Here and There at Tufts
The Barnum Museum of Natural History was built in 1883-84 by the late Phineas T. Barnum, who gave the College a fund for its maintenance, and for the addition of two wings to the central building. One of these wings has been erected. In addition to laboratory rooms, it affords space for the display of the mineralogical and geological collections.
The College is also indebted to Mr. Barnum for the larger portion of its zoological collection. This serves to illustrate all groups of the animal kingdom, and is especially rich in skeletons and mounted skins of mammals, the whole being well adapted for the purposes of instruction. The botanical collection consists of a herbarium containing a representation of the flora of New England, besides many specimens from Europe and the southern and western states. The geological collection contains representives of the various types of rocks, as well as of fossils from all formations. The mineralogical collection embraces fine examples of most of the specimens. The department library of Natural History, numbers over twenty-five hundred volumes and more than six thousand pamphlets.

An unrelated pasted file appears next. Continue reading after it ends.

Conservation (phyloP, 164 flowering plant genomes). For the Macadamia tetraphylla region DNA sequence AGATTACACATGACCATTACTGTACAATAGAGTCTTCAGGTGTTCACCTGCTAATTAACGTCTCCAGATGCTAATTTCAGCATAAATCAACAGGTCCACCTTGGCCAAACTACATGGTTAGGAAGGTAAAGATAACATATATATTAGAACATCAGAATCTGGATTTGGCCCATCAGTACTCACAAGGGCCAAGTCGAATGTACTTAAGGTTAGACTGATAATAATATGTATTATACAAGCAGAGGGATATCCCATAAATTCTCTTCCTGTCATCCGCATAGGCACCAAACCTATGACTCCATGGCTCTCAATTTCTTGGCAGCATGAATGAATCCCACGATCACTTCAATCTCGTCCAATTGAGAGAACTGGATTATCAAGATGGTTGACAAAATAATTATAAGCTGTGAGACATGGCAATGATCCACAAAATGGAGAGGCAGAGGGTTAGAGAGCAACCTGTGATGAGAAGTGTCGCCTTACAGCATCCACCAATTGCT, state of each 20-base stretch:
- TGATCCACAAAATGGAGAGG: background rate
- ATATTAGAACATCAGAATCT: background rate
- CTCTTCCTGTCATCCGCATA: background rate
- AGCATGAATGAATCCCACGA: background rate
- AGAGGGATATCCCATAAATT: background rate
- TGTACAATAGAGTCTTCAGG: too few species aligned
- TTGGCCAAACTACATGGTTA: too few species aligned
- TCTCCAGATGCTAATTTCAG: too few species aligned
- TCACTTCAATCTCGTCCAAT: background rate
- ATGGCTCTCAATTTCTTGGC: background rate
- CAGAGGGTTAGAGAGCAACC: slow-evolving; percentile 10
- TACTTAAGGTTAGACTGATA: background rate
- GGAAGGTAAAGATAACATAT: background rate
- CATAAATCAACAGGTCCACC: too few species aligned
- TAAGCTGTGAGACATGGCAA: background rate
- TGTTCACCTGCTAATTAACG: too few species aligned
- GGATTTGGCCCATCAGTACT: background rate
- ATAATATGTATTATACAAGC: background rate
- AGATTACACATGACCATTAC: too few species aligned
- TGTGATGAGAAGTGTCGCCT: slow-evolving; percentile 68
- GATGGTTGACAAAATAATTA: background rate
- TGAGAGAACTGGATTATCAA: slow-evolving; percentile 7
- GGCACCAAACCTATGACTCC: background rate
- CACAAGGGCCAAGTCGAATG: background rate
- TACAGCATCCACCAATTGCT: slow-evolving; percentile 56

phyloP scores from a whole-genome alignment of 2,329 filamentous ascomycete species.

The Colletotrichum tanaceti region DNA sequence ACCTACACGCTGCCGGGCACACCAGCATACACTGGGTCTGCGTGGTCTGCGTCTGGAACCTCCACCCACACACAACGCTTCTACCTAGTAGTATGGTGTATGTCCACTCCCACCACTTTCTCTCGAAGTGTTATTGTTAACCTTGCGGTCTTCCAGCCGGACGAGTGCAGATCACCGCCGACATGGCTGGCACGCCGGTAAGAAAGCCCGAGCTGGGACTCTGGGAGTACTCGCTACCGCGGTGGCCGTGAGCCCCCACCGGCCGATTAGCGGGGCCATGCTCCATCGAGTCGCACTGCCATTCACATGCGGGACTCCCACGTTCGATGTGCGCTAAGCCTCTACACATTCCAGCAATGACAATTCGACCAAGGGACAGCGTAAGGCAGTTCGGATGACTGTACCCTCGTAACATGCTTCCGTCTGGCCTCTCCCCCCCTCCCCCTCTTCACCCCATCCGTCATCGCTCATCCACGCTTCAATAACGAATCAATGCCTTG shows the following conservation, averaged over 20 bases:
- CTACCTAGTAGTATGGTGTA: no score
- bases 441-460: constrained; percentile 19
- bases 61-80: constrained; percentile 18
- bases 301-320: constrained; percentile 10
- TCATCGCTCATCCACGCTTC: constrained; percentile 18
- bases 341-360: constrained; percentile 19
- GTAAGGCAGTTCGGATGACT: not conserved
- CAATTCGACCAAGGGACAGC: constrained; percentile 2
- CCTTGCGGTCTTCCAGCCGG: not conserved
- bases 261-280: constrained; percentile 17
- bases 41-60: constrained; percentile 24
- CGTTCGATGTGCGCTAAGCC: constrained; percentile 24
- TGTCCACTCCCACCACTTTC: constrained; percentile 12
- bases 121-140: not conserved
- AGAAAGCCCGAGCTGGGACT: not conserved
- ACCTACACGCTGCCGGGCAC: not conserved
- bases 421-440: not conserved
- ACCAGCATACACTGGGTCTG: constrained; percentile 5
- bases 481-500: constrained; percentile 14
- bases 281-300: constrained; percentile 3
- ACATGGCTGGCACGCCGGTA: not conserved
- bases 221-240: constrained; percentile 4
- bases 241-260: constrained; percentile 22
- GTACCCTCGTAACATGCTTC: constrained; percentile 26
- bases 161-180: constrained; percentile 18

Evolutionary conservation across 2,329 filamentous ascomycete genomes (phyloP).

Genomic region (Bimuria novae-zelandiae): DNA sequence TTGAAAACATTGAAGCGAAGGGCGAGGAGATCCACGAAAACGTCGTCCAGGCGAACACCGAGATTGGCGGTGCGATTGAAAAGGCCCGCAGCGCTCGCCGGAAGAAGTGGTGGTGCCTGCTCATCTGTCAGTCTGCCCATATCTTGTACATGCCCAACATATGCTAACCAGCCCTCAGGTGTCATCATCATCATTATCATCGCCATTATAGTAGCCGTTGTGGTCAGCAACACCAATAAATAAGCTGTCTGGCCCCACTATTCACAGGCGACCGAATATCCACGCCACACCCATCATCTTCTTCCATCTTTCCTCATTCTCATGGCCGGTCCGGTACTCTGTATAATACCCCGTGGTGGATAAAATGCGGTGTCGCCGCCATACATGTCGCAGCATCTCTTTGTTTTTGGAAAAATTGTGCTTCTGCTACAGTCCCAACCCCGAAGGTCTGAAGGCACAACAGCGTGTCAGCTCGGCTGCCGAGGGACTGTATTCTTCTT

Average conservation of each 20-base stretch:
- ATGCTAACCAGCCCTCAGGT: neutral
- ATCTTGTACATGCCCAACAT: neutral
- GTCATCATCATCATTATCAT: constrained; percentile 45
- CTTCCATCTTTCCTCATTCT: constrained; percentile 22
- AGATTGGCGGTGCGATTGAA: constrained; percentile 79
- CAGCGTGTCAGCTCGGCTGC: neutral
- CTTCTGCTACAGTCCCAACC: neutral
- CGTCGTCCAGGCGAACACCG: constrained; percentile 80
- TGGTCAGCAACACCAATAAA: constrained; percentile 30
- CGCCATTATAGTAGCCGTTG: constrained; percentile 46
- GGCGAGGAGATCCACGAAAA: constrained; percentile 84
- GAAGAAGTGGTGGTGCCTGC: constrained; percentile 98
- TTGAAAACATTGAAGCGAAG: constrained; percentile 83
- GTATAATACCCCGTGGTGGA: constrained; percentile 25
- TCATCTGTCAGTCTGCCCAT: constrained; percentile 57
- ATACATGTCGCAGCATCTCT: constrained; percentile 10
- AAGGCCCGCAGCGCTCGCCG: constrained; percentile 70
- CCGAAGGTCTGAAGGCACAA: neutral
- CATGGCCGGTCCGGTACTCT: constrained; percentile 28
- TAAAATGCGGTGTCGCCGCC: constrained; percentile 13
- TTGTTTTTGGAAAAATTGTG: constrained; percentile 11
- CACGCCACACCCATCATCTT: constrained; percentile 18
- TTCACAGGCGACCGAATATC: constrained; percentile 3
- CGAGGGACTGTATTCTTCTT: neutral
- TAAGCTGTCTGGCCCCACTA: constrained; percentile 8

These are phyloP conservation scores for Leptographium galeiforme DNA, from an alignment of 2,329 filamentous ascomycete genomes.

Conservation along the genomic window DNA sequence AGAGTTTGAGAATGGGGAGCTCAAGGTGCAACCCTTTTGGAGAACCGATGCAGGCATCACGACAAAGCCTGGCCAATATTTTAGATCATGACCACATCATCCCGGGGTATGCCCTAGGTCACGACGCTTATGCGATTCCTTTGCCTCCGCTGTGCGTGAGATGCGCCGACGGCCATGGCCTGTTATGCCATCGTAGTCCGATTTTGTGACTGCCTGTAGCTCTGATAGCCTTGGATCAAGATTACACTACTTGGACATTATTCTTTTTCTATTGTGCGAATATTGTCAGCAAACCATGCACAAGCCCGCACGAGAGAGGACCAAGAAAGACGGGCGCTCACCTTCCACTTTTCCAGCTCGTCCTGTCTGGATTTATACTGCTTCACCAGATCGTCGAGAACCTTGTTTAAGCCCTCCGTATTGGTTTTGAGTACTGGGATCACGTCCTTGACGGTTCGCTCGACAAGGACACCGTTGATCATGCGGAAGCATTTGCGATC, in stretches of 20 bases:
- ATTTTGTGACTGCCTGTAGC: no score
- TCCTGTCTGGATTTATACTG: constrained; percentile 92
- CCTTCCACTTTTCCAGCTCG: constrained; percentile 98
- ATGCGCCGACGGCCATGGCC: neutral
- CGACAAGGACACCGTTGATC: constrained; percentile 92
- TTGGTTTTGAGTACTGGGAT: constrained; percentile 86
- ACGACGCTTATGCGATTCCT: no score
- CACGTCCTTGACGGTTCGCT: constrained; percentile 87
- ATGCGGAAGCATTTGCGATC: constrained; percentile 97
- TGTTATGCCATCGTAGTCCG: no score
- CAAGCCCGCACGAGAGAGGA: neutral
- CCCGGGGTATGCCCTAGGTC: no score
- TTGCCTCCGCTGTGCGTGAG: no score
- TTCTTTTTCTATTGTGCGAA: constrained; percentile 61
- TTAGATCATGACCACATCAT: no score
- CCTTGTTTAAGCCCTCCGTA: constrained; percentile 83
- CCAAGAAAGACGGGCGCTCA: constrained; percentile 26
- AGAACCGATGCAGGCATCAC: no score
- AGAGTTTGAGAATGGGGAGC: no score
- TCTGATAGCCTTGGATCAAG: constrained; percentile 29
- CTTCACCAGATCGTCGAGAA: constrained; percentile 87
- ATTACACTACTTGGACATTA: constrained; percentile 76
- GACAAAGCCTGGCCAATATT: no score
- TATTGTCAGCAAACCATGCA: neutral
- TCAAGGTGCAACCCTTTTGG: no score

The laboratories and lecture-rooms of the department of Geology are in the main Museum building. The geological laboratory is provided with petrological microscopes, instruments for making rock sections, and other instruments. The mineralogical laboratory possesses the apparatus necessary for the determination of minerals, the analysis of ores, and assay work. The biological laboratories are in the wing. The laboratory for elementary work is furnished with all necessary facilities, while the laboratories (two in number) for advanced and research work have all the appliances needed for investigation on the lines of anatomy, histology, and embryology.